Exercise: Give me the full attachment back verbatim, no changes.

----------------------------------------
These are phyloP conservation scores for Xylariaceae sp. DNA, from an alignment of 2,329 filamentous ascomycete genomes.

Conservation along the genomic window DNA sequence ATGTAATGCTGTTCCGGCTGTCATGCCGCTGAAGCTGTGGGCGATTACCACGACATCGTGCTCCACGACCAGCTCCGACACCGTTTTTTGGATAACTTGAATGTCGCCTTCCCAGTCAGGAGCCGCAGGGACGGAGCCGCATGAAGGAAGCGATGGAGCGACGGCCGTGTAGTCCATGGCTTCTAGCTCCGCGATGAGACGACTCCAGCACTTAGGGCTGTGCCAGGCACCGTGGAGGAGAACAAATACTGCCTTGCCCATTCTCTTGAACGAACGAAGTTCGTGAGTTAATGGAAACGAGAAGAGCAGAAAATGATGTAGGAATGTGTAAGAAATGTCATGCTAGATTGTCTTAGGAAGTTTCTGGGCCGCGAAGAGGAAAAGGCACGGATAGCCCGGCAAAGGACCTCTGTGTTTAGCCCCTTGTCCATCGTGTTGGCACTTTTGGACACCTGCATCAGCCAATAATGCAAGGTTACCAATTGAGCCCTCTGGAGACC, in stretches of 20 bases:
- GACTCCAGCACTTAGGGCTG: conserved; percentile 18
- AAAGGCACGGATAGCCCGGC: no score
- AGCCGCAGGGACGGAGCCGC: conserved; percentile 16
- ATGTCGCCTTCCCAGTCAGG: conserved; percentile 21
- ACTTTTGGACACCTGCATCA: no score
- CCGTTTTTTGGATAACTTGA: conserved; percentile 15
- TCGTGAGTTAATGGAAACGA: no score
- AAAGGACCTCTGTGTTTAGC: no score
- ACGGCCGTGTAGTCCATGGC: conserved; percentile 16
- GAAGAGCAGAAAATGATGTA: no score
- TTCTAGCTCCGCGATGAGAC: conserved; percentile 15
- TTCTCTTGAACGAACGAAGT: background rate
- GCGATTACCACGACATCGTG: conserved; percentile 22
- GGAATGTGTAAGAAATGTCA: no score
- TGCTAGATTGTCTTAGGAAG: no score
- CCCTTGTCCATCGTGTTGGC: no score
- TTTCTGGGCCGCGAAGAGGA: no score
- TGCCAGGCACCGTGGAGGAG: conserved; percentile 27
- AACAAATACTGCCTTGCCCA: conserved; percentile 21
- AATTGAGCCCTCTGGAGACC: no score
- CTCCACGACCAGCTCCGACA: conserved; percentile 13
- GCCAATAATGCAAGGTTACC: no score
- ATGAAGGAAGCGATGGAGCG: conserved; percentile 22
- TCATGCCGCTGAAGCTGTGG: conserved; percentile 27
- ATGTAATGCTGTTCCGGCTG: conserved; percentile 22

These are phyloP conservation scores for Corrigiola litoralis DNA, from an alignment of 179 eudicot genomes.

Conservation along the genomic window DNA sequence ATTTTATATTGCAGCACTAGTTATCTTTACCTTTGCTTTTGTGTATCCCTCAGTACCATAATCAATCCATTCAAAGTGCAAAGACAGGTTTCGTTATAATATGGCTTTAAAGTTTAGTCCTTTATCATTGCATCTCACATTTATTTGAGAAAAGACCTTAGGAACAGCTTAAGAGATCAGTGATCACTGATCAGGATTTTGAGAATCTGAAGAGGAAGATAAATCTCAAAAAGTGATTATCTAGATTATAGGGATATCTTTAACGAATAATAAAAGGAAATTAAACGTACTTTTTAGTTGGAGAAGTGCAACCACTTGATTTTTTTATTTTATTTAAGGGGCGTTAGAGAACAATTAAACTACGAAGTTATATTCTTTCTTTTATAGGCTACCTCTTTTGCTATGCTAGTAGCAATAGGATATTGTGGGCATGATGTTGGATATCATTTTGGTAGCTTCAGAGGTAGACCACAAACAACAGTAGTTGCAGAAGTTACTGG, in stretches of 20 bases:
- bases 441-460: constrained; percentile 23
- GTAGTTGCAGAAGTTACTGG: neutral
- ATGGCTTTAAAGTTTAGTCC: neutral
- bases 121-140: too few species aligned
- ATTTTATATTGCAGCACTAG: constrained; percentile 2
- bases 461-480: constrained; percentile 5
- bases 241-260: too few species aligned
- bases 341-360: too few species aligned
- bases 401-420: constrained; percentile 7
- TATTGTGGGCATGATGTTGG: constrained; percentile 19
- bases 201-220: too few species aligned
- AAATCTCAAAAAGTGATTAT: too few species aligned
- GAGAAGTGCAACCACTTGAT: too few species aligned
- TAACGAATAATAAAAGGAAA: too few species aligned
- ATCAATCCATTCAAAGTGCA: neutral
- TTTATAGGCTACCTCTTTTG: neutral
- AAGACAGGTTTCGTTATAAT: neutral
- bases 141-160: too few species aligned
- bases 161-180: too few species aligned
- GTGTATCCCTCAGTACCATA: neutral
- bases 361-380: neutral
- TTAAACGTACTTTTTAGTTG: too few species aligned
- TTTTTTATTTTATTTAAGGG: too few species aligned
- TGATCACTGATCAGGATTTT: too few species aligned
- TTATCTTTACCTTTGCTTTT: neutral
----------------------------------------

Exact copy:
These are phyloP conservation scores for Xylariaceae sp. DNA, from an alignment of 2,329 filamentous ascomycete genomes.

Conservation along the genomic window DNA sequence ATGTAATGCTGTTCCGGCTGTCATGCCGCTGAAGCTGTGGGCGATTACCACGACATCGTGCTCCACGACCAGCTCCGACACCGTTTTTTGGATAACTTGAATGTCGCCTTCCCAGTCAGGAGCCGCAGGGACGGAGCCGCATGAAGGAAGCGATGGAGCGACGGCCGTGTAGTCCATGGCTTCTAGCTCCGCGATGAGACGACTCCAGCACTTAGGGCTGTGCCAGGCACCGTGGAGGAGAACAAATACTGCCTTGCCCATTCTCTTGAACGAACGAAGTTCGTGAGTTAATGGAAACGAGAAGAGCAGAAAATGATGTAGGAATGTGTAAGAAATGTCATGCTAGATTGTCTTAGGAAGTTTCTGGGCCGCGAAGAGGAAAAGGCACGGATAGCCCGGCAAAGGACCTCTGTGTTTAGCCCCTTGTCCATCGTGTTGGCACTTTTGGACACCTGCATCAGCCAATAATGCAAGGTTACCAATTGAGCCCTCTGGAGACC, in stretches of 20 bases:
- GACTCCAGCACTTAGGGCTG: conserved; percentile 18
- AAAGGCACGGATAGCCCGGC: no score
- AGCCGCAGGGACGGAGCCGC: conserved; percentile 16
- ATGTCGCCTTCCCAGTCAGG: conserved; percentile 21
- ACTTTTGGACACCTGCATCA: no score
- CCGTTTTTTGGATAACTTGA: conserved; percentile 15
- TCGTGAGTTAATGGAAACGA: no score
- AAAGGACCTCTGTGTTTAGC: no score
- ACGGCCGTGTAGTCCATGGC: conserved; percentile 16
- GAAGAGCAGAAAATGATGTA: no score
- TTCTAGCTCCGCGATGAGAC: conserved; percentile 15
- TTCTCTTGAACGAACGAAGT: background rate
- GCGATTACCACGACATCGTG: conserved; percentile 22
- GGAATGTGTAAGAAATGTCA: no score
- TGCTAGATTGTCTTAGGAAG: no score
- CCCTTGTCCATCGTGTTGGC: no score
- TTTCTGGGCCGCGAAGAGGA: no score
- TGCCAGGCACCGTGGAGGAG: conserved; percentile 27
- AACAAATACTGCCTTGCCCA: conserved; percentile 21
- AATTGAGCCCTCTGGAGACC: no score
- CTCCACGACCAGCTCCGACA: conserved; percentile 13
- GCCAATAATGCAAGGTTACC: no score
- ATGAAGGAAGCGATGGAGCG: conserved; percentile 22
- TCATGCCGCTGAAGCTGTGG: conserved; percentile 27
- ATGTAATGCTGTTCCGGCTG: conserved; percentile 22

These are phyloP conservation scores for Corrigiola litoralis DNA, from an alignment of 179 eudicot genomes.

Conservation along the genomic window DNA sequence ATTTTATATTGCAGCACTAGTTATCTTTACCTTTGCTTTTGTGTATCCCTCAGTACCATAATCAATCCATTCAAAGTGCAAAGACAGGTTTCGTTATAATATGGCTTTAAAGTTTAGTCCTTTATCATTGCATCTCACATTTATTTGAGAAAAGACCTTAGGAACAGCTTAAGAGATCAGTGATCACTGATCAGGATTTTGAGAATCTGAAGAGGAAGATAAATCTCAAAAAGTGATTATCTAGATTATAGGGATATCTTTAACGAATAATAAAAGGAAATTAAACGTACTTTTTAGTTGGAGAAGTGCAACCACTTGATTTTTTTATTTTATTTAAGGGGCGTTAGAGAACAATTAAACTACGAAGTTATATTCTTTCTTTTATAGGCTACCTCTTTTGCTATGCTAGTAGCAATAGGATATTGTGGGCATGATGTTGGATATCATTTTGGTAGCTTCAGAGGTAGACCACAAACAACAGTAGTTGCAGAAGTTACTGG, in stretches of 20 bases:
- bases 441-460: constrained; percentile 23
- GTAGTTGCAGAAGTTACTGG: neutral
- ATGGCTTTAAAGTTTAGTCC: neutral
- bases 121-140: too few species aligned
- ATTTTATATTGCAGCACTAG: constrained; percentile 2
- bases 461-480: constrained; percentile 5
- bases 241-260: too few species aligned
- bases 341-360: too few species aligned
- bases 401-420: constrained; percentile 7
- TATTGTGGGCATGATGTTGG: constrained; percentile 19
- bases 201-220: too few species aligned
- AAATCTCAAAAAGTGATTAT: too few species aligned
- GAGAAGTGCAACCACTTGAT: too few species aligned
- TAACGAATAATAAAAGGAAA: too few species aligned
- ATCAATCCATTCAAAGTGCA: neutral
- TTTATAGGCTACCTCTTTTG: neutral
- AAGACAGGTTTCGTTATAAT: neutral
- bases 141-160: too few species aligned
- bases 161-180: too few species aligned
- GTGTATCCCTCAGTACCATA: neutral
- bases 361-380: neutral
- TTAAACGTACTTTTTAGTTG: too few species aligned
- TTTTTTATTTTATTTAAGGG: too few species aligned
- TGATCACTGATCAGGATTTT: too few species aligned
- TTATCTTTACCTTTGCTTTT: neutral